The Egyptian government has said that it would work with German consultants to refine a draft subsidy system that would provide incentives to vehicle assemblers who source parts from Egypt.
The European Commission had expressed concern about the subsidy plan becoming a trade barrier as it would favor sourcing of parts from local suppliers.
According to the draft law, Egyptian auto companies would receive payment from the government to the tune of a certain percentage of a vehicle’s value if the parts are sourced from Egypt. The percentage of parts sourced locally is expected to increase from 45 percent to 60 percent over an 8-year period. Manufacturers would get a tax break equal to 23.5 percent of a car’s value on vehicles with engine capacity of up to 1.6L; 50 percent for cars between 1.6L and 2.0L; and 57.45 percent for cars bigger than this.
The subsidy plan has been termed as “forced localization” in the European Community’s annual Trade and Investment Barriers report.
According to a note from the Egyptian Auto Feeders Association (EAFA), 20 international automakers who are currently active in Egypt already source about 60 percent of their parts locally. The Egyptian government started working on this draft law on the Development of Vehicles Industry and its Feeders Industries almost two years ago, and had sent the latest version of its report to the country’s parliament in January.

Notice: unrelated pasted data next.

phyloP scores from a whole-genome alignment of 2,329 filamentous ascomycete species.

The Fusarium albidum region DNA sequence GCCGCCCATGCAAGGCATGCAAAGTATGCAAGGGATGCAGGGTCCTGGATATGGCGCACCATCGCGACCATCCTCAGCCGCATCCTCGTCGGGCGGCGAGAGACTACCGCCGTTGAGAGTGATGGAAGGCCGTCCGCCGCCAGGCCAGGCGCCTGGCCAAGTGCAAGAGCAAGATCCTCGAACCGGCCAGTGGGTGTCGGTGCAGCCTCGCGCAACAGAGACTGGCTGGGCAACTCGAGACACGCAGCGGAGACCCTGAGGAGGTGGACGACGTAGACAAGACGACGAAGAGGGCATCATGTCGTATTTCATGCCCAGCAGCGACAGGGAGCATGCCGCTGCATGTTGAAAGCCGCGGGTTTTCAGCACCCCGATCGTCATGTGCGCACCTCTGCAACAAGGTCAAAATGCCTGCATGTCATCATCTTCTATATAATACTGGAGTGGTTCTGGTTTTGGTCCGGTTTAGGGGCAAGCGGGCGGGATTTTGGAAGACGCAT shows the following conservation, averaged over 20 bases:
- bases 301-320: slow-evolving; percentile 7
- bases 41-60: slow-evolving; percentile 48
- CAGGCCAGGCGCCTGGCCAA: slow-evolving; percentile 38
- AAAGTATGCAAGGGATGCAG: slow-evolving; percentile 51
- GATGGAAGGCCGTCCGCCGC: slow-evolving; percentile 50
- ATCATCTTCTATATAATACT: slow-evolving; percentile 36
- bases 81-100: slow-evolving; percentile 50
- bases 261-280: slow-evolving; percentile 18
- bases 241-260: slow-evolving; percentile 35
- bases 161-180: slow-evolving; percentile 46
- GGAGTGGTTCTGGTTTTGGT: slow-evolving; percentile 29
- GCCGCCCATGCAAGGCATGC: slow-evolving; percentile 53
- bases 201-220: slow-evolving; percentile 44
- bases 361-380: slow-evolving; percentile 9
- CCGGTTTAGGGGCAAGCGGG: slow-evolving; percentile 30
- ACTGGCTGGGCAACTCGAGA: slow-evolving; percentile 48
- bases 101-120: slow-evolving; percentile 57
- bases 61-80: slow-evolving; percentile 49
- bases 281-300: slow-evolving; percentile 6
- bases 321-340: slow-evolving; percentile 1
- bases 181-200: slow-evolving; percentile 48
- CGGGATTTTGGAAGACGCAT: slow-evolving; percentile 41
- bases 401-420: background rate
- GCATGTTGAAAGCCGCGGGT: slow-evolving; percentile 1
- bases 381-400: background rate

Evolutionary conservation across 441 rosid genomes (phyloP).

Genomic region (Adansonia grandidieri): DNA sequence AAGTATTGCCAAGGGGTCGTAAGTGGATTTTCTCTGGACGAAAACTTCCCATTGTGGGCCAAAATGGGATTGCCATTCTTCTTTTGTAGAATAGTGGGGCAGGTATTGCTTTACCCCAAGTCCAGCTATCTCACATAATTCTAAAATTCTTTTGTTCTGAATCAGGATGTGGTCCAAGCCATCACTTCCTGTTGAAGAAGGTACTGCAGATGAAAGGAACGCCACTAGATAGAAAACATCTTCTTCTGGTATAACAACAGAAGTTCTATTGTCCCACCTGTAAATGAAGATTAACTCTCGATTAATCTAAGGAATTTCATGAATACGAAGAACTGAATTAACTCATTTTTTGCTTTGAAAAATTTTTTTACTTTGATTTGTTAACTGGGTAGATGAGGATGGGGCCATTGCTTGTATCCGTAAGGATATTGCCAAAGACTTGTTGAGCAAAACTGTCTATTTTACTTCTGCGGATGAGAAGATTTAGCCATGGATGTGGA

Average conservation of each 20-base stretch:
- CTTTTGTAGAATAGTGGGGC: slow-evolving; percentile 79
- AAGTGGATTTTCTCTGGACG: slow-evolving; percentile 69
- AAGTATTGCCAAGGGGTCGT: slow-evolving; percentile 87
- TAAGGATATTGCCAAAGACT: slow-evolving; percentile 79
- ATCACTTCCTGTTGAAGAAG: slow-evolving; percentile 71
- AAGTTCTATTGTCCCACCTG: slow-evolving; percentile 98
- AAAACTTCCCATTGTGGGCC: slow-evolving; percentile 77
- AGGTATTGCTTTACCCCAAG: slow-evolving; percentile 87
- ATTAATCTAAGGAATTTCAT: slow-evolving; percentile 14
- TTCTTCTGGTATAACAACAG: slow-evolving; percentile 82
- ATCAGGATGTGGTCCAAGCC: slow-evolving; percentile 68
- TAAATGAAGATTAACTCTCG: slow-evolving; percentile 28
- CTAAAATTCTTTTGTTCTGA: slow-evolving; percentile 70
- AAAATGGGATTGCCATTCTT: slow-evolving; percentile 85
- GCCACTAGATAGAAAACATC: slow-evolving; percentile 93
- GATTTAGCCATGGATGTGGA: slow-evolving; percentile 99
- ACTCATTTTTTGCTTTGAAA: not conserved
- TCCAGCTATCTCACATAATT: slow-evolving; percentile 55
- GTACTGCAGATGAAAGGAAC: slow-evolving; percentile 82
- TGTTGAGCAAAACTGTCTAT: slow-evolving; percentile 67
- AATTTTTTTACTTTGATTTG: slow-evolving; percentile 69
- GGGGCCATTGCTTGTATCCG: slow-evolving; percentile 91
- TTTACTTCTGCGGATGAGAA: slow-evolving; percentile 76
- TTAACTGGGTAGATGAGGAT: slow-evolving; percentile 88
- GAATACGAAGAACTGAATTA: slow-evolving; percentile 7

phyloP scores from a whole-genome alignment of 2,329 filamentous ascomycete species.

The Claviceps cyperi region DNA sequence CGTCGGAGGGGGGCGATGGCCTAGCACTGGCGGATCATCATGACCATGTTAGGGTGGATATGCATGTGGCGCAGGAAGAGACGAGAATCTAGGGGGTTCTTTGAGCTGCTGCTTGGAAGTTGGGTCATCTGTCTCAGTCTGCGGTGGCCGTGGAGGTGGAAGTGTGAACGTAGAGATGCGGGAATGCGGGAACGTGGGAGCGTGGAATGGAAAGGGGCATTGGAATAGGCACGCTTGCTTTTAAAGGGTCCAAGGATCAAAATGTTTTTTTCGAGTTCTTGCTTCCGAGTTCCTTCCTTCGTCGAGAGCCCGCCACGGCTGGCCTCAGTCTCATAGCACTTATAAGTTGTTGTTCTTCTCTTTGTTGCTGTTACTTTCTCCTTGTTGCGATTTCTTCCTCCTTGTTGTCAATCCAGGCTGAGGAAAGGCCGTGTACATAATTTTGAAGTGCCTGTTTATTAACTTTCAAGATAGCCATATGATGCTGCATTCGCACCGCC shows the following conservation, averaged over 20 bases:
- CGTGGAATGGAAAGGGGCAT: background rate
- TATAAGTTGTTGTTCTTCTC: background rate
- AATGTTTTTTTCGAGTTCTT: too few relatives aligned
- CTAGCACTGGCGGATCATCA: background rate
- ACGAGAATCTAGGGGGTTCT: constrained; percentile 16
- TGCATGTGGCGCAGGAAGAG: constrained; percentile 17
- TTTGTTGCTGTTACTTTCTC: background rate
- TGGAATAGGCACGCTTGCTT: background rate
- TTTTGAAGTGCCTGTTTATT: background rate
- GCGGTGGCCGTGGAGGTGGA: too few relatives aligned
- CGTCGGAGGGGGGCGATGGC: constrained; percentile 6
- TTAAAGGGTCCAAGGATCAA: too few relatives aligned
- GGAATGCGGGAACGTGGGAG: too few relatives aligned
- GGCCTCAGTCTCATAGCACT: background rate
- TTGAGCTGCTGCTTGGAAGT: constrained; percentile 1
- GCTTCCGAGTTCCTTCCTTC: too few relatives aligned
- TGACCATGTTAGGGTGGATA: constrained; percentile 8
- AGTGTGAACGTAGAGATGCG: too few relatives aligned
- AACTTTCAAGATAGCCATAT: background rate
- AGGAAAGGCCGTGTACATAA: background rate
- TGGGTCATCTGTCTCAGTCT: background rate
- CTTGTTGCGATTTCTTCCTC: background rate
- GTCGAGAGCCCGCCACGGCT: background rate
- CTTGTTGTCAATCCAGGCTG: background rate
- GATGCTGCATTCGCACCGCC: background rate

The EU exported almost 49,000 cars worth USD 964.7 million to Egypt in 2016 and it is felt that if the draft subsidy law is adopted it can affect this trade flow.
Due to concerns expressed by the European Community, the Egyptian ministry of industry had announced in early August it would use German consultants to develop a new version of a draft law on developing the Egyptian car sector.
As of now, no European models are assembled in Egypt. Only Chinese brands and the Jeep Cherokee are assembled there.
Hamid Moaref has always been fascinated by cars and the automotive industry. His family has a longstanding association with the industry and has been in the tire business for the past 35 years. Raised in Dubai, Hamid attended Capilano University in Vancouver where he graduated with a BBA in marketing before attending an intensive course in magazine publishing in 2005. He has been the publisher and chief editor of Tires & Parts magazine for the past ten years.
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